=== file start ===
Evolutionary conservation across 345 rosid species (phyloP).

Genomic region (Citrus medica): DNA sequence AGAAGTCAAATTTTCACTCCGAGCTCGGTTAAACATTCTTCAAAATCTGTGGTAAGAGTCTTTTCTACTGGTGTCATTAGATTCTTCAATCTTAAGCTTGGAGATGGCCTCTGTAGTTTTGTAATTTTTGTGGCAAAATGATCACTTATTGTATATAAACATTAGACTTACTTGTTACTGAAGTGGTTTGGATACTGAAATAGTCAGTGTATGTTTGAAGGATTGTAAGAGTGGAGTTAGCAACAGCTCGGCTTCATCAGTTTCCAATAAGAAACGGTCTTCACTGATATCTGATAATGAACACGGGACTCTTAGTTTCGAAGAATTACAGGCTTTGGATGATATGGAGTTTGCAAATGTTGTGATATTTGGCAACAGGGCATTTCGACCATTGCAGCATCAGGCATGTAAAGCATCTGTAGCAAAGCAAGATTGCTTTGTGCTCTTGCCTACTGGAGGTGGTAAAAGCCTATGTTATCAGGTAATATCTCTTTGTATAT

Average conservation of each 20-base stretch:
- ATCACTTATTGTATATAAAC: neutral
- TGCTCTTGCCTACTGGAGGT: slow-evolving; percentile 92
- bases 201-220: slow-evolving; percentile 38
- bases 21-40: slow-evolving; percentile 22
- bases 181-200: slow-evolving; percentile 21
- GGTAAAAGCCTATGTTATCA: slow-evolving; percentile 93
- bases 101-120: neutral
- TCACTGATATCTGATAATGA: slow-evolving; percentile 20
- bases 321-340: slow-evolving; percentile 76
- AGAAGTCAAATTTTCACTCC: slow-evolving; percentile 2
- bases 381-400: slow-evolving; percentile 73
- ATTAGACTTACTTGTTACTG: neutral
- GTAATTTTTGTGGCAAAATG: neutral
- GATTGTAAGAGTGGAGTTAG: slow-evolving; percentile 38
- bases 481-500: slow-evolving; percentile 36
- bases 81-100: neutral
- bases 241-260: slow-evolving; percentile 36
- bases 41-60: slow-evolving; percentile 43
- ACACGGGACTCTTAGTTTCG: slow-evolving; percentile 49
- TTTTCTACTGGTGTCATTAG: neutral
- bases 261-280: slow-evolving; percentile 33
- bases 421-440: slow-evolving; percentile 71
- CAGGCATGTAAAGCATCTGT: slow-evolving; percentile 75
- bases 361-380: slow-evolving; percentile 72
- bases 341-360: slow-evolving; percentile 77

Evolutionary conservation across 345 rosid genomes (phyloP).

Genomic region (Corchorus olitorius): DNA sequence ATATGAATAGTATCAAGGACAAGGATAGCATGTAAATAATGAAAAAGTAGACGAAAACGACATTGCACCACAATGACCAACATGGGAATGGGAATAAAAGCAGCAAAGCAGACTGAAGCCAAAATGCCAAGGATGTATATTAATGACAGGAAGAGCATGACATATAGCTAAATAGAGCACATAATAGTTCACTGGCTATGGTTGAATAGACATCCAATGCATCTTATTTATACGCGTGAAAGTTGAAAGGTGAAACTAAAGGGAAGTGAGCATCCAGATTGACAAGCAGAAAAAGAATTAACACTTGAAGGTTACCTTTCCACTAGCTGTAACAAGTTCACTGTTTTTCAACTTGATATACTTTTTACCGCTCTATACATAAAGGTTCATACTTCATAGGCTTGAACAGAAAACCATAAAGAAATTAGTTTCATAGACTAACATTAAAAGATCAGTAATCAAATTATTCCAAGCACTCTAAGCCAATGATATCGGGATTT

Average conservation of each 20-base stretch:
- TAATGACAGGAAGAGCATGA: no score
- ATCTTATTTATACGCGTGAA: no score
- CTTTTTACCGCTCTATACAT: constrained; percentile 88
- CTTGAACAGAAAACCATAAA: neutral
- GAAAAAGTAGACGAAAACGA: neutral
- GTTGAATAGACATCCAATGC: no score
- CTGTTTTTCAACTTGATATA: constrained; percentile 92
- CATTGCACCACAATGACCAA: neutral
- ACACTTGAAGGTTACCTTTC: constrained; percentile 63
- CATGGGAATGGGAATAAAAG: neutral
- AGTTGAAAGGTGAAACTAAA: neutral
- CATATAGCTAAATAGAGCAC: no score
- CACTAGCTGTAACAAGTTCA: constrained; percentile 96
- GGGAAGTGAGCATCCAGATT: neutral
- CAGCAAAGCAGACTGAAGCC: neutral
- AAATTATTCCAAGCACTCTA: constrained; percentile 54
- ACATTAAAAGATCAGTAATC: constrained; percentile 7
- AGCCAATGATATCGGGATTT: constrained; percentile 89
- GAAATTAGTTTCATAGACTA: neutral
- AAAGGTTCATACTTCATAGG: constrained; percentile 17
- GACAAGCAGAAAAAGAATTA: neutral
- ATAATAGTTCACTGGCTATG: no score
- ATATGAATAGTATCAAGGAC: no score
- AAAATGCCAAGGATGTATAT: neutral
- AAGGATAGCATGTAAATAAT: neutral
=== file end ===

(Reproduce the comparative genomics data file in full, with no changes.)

Evolutionary conservation across 345 rosid species (phyloP).

Genomic region (Citrus medica): DNA sequence AGAAGTCAAATTTTCACTCCGAGCTCGGTTAAACATTCTTCAAAATCTGTGGTAAGAGTCTTTTCTACTGGTGTCATTAGATTCTTCAATCTTAAGCTTGGAGATGGCCTCTGTAGTTTTGTAATTTTTGTGGCAAAATGATCACTTATTGTATATAAACATTAGACTTACTTGTTACTGAAGTGGTTTGGATACTGAAATAGTCAGTGTATGTTTGAAGGATTGTAAGAGTGGAGTTAGCAACAGCTCGGCTTCATCAGTTTCCAATAAGAAACGGTCTTCACTGATATCTGATAATGAACACGGGACTCTTAGTTTCGAAGAATTACAGGCTTTGGATGATATGGAGTTTGCAAATGTTGTGATATTTGGCAACAGGGCATTTCGACCATTGCAGCATCAGGCATGTAAAGCATCTGTAGCAAAGCAAGATTGCTTTGTGCTCTTGCCTACTGGAGGTGGTAAAAGCCTATGTTATCAGGTAATATCTCTTTGTATAT

Average conservation of each 20-base stretch:
- ATCACTTATTGTATATAAAC: neutral
- TGCTCTTGCCTACTGGAGGT: slow-evolving; percentile 92
- bases 201-220: slow-evolving; percentile 38
- bases 21-40: slow-evolving; percentile 22
- bases 181-200: slow-evolving; percentile 21
- GGTAAAAGCCTATGTTATCA: slow-evolving; percentile 93
- bases 101-120: neutral
- TCACTGATATCTGATAATGA: slow-evolving; percentile 20
- bases 321-340: slow-evolving; percentile 76
- AGAAGTCAAATTTTCACTCC: slow-evolving; percentile 2
- bases 381-400: slow-evolving; percentile 73
- ATTAGACTTACTTGTTACTG: neutral
- GTAATTTTTGTGGCAAAATG: neutral
- GATTGTAAGAGTGGAGTTAG: slow-evolving; percentile 38
- bases 481-500: slow-evolving; percentile 36
- bases 81-100: neutral
- bases 241-260: slow-evolving; percentile 36
- bases 41-60: slow-evolving; percentile 43
- ACACGGGACTCTTAGTTTCG: slow-evolving; percentile 49
- TTTTCTACTGGTGTCATTAG: neutral
- bases 261-280: slow-evolving; percentile 33
- bases 421-440: slow-evolving; percentile 71
- CAGGCATGTAAAGCATCTGT: slow-evolving; percentile 75
- bases 361-380: slow-evolving; percentile 72
- bases 341-360: slow-evolving; percentile 77

Evolutionary conservation across 345 rosid genomes (phyloP).

Genomic region (Corchorus olitorius): DNA sequence ATATGAATAGTATCAAGGACAAGGATAGCATGTAAATAATGAAAAAGTAGACGAAAACGACATTGCACCACAATGACCAACATGGGAATGGGAATAAAAGCAGCAAAGCAGACTGAAGCCAAAATGCCAAGGATGTATATTAATGACAGGAAGAGCATGACATATAGCTAAATAGAGCACATAATAGTTCACTGGCTATGGTTGAATAGACATCCAATGCATCTTATTTATACGCGTGAAAGTTGAAAGGTGAAACTAAAGGGAAGTGAGCATCCAGATTGACAAGCAGAAAAAGAATTAACACTTGAAGGTTACCTTTCCACTAGCTGTAACAAGTTCACTGTTTTTCAACTTGATATACTTTTTACCGCTCTATACATAAAGGTTCATACTTCATAGGCTTGAACAGAAAACCATAAAGAAATTAGTTTCATAGACTAACATTAAAAGATCAGTAATCAAATTATTCCAAGCACTCTAAGCCAATGATATCGGGATTT

Average conservation of each 20-base stretch:
- TAATGACAGGAAGAGCATGA: no score
- ATCTTATTTATACGCGTGAA: no score
- CTTTTTACCGCTCTATACAT: constrained; percentile 88
- CTTGAACAGAAAACCATAAA: neutral
- GAAAAAGTAGACGAAAACGA: neutral
- GTTGAATAGACATCCAATGC: no score
- CTGTTTTTCAACTTGATATA: constrained; percentile 92
- CATTGCACCACAATGACCAA: neutral
- ACACTTGAAGGTTACCTTTC: constrained; percentile 63
- CATGGGAATGGGAATAAAAG: neutral
- AGTTGAAAGGTGAAACTAAA: neutral
- CATATAGCTAAATAGAGCAC: no score
- CACTAGCTGTAACAAGTTCA: constrained; percentile 96
- GGGAAGTGAGCATCCAGATT: neutral
- CAGCAAAGCAGACTGAAGCC: neutral
- AAATTATTCCAAGCACTCTA: constrained; percentile 54
- ACATTAAAAGATCAGTAATC: constrained; percentile 7
- AGCCAATGATATCGGGATTT: constrained; percentile 89
- GAAATTAGTTTCATAGACTA: neutral
- AAAGGTTCATACTTCATAGG: constrained; percentile 17
- GACAAGCAGAAAAAGAATTA: neutral
- ATAATAGTTCACTGGCTATG: no score
- ATATGAATAGTATCAAGGAC: no score
- AAAATGCCAAGGATGTATAT: neutral
- AAGGATAGCATGTAAATAAT: neutral